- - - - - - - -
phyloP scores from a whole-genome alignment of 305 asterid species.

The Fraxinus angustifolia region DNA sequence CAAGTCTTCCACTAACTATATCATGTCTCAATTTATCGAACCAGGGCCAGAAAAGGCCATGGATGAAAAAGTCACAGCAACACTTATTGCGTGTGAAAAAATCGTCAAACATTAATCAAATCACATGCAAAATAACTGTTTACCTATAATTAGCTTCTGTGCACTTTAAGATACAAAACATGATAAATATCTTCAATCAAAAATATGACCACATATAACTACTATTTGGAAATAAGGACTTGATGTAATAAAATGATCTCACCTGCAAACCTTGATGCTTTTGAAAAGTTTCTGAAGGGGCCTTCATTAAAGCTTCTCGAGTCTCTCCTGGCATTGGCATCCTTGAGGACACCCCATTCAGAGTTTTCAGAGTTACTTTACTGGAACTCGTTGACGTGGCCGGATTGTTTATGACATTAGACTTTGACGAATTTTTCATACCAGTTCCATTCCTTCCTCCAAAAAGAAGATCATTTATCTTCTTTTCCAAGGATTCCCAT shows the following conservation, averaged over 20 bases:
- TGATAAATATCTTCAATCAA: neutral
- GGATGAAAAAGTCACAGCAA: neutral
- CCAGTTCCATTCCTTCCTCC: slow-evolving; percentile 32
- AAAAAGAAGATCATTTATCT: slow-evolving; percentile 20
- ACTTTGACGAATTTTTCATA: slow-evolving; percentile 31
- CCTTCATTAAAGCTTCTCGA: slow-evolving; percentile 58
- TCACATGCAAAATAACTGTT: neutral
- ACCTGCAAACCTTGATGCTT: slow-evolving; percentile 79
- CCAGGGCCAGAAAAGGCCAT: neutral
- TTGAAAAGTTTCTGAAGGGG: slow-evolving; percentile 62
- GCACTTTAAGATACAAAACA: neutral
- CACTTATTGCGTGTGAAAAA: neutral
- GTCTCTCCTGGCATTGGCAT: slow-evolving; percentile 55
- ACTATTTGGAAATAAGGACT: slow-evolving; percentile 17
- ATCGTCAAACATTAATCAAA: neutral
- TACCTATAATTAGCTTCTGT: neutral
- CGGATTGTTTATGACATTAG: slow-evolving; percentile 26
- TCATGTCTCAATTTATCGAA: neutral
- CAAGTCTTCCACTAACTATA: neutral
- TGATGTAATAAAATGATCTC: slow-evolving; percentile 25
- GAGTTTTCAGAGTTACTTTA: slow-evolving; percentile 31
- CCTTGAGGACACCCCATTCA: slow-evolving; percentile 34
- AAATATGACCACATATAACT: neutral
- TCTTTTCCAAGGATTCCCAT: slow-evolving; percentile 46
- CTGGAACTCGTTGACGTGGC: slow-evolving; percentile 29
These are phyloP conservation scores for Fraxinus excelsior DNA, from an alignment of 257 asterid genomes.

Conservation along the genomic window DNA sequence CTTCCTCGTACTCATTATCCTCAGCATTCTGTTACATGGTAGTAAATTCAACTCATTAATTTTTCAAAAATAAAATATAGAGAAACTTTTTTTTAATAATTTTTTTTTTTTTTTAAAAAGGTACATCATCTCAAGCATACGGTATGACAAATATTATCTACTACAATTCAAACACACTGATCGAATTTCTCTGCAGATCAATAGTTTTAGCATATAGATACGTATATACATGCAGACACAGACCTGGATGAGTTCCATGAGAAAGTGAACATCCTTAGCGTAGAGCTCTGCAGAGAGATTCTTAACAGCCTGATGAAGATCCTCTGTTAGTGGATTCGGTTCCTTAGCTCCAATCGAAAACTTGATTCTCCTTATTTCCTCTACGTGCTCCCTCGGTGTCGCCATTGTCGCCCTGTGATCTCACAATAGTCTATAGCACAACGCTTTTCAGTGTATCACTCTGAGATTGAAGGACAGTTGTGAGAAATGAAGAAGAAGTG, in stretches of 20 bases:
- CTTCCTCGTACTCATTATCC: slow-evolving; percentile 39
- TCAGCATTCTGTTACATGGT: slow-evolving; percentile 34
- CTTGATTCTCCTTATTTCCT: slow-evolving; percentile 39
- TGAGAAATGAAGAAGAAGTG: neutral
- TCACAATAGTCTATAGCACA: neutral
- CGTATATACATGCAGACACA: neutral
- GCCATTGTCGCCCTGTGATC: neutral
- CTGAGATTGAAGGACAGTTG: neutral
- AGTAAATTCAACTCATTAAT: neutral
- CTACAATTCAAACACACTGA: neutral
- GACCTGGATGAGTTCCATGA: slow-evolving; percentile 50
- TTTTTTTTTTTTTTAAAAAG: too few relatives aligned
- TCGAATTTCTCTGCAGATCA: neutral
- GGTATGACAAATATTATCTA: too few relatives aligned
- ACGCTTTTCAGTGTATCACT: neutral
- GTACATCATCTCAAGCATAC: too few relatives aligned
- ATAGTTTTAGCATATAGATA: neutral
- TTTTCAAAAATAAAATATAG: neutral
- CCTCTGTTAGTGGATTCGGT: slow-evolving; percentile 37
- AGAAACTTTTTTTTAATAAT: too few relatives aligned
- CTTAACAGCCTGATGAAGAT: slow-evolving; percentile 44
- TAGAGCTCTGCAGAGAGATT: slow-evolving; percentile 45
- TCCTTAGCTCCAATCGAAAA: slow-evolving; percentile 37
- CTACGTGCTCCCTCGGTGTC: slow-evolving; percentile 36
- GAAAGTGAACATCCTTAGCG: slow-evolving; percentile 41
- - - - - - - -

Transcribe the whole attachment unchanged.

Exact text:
phyloP scores from a whole-genome alignment of 305 asterid species.

The Fraxinus angustifolia region DNA sequence CAAGTCTTCCACTAACTATATCATGTCTCAATTTATCGAACCAGGGCCAGAAAAGGCCATGGATGAAAAAGTCACAGCAACACTTATTGCGTGTGAAAAAATCGTCAAACATTAATCAAATCACATGCAAAATAACTGTTTACCTATAATTAGCTTCTGTGCACTTTAAGATACAAAACATGATAAATATCTTCAATCAAAAATATGACCACATATAACTACTATTTGGAAATAAGGACTTGATGTAATAAAATGATCTCACCTGCAAACCTTGATGCTTTTGAAAAGTTTCTGAAGGGGCCTTCATTAAAGCTTCTCGAGTCTCTCCTGGCATTGGCATCCTTGAGGACACCCCATTCAGAGTTTTCAGAGTTACTTTACTGGAACTCGTTGACGTGGCCGGATTGTTTATGACATTAGACTTTGACGAATTTTTCATACCAGTTCCATTCCTTCCTCCAAAAAGAAGATCATTTATCTTCTTTTCCAAGGATTCCCAT shows the following conservation, averaged over 20 bases:
- TGATAAATATCTTCAATCAA: neutral
- GGATGAAAAAGTCACAGCAA: neutral
- CCAGTTCCATTCCTTCCTCC: slow-evolving; percentile 32
- AAAAAGAAGATCATTTATCT: slow-evolving; percentile 20
- ACTTTGACGAATTTTTCATA: slow-evolving; percentile 31
- CCTTCATTAAAGCTTCTCGA: slow-evolving; percentile 58
- TCACATGCAAAATAACTGTT: neutral
- ACCTGCAAACCTTGATGCTT: slow-evolving; percentile 79
- CCAGGGCCAGAAAAGGCCAT: neutral
- TTGAAAAGTTTCTGAAGGGG: slow-evolving; percentile 62
- GCACTTTAAGATACAAAACA: neutral
- CACTTATTGCGTGTGAAAAA: neutral
- GTCTCTCCTGGCATTGGCAT: slow-evolving; percentile 55
- ACTATTTGGAAATAAGGACT: slow-evolving; percentile 17
- ATCGTCAAACATTAATCAAA: neutral
- TACCTATAATTAGCTTCTGT: neutral
- CGGATTGTTTATGACATTAG: slow-evolving; percentile 26
- TCATGTCTCAATTTATCGAA: neutral
- CAAGTCTTCCACTAACTATA: neutral
- TGATGTAATAAAATGATCTC: slow-evolving; percentile 25
- GAGTTTTCAGAGTTACTTTA: slow-evolving; percentile 31
- CCTTGAGGACACCCCATTCA: slow-evolving; percentile 34
- AAATATGACCACATATAACT: neutral
- TCTTTTCCAAGGATTCCCAT: slow-evolving; percentile 46
- CTGGAACTCGTTGACGTGGC: slow-evolving; percentile 29
These are phyloP conservation scores for Fraxinus excelsior DNA, from an alignment of 257 asterid genomes.

Conservation along the genomic window DNA sequence CTTCCTCGTACTCATTATCCTCAGCATTCTGTTACATGGTAGTAAATTCAACTCATTAATTTTTCAAAAATAAAATATAGAGAAACTTTTTTTTAATAATTTTTTTTTTTTTTTAAAAAGGTACATCATCTCAAGCATACGGTATGACAAATATTATCTACTACAATTCAAACACACTGATCGAATTTCTCTGCAGATCAATAGTTTTAGCATATAGATACGTATATACATGCAGACACAGACCTGGATGAGTTCCATGAGAAAGTGAACATCCTTAGCGTAGAGCTCTGCAGAGAGATTCTTAACAGCCTGATGAAGATCCTCTGTTAGTGGATTCGGTTCCTTAGCTCCAATCGAAAACTTGATTCTCCTTATTTCCTCTACGTGCTCCCTCGGTGTCGCCATTGTCGCCCTGTGATCTCACAATAGTCTATAGCACAACGCTTTTCAGTGTATCACTCTGAGATTGAAGGACAGTTGTGAGAAATGAAGAAGAAGTG, in stretches of 20 bases:
- CTTCCTCGTACTCATTATCC: slow-evolving; percentile 39
- TCAGCATTCTGTTACATGGT: slow-evolving; percentile 34
- CTTGATTCTCCTTATTTCCT: slow-evolving; percentile 39
- TGAGAAATGAAGAAGAAGTG: neutral
- TCACAATAGTCTATAGCACA: neutral
- CGTATATACATGCAGACACA: neutral
- GCCATTGTCGCCCTGTGATC: neutral
- CTGAGATTGAAGGACAGTTG: neutral
- AGTAAATTCAACTCATTAAT: neutral
- CTACAATTCAAACACACTGA: neutral
- GACCTGGATGAGTTCCATGA: slow-evolving; percentile 50
- TTTTTTTTTTTTTTAAAAAG: too few relatives aligned
- TCGAATTTCTCTGCAGATCA: neutral
- GGTATGACAAATATTATCTA: too few relatives aligned
- ACGCTTTTCAGTGTATCACT: neutral
- GTACATCATCTCAAGCATAC: too few relatives aligned
- ATAGTTTTAGCATATAGATA: neutral
- TTTTCAAAAATAAAATATAG: neutral
- CCTCTGTTAGTGGATTCGGT: slow-evolving; percentile 37
- AGAAACTTTTTTTTAATAAT: too few relatives aligned
- CTTAACAGCCTGATGAAGAT: slow-evolving; percentile 44
- TAGAGCTCTGCAGAGAGATT: slow-evolving; percentile 45
- TCCTTAGCTCCAATCGAAAA: slow-evolving; percentile 37
- CTACGTGCTCCCTCGGTGTC: slow-evolving; percentile 36
- GAAAGTGAACATCCTTAGCG: slow-evolving; percentile 41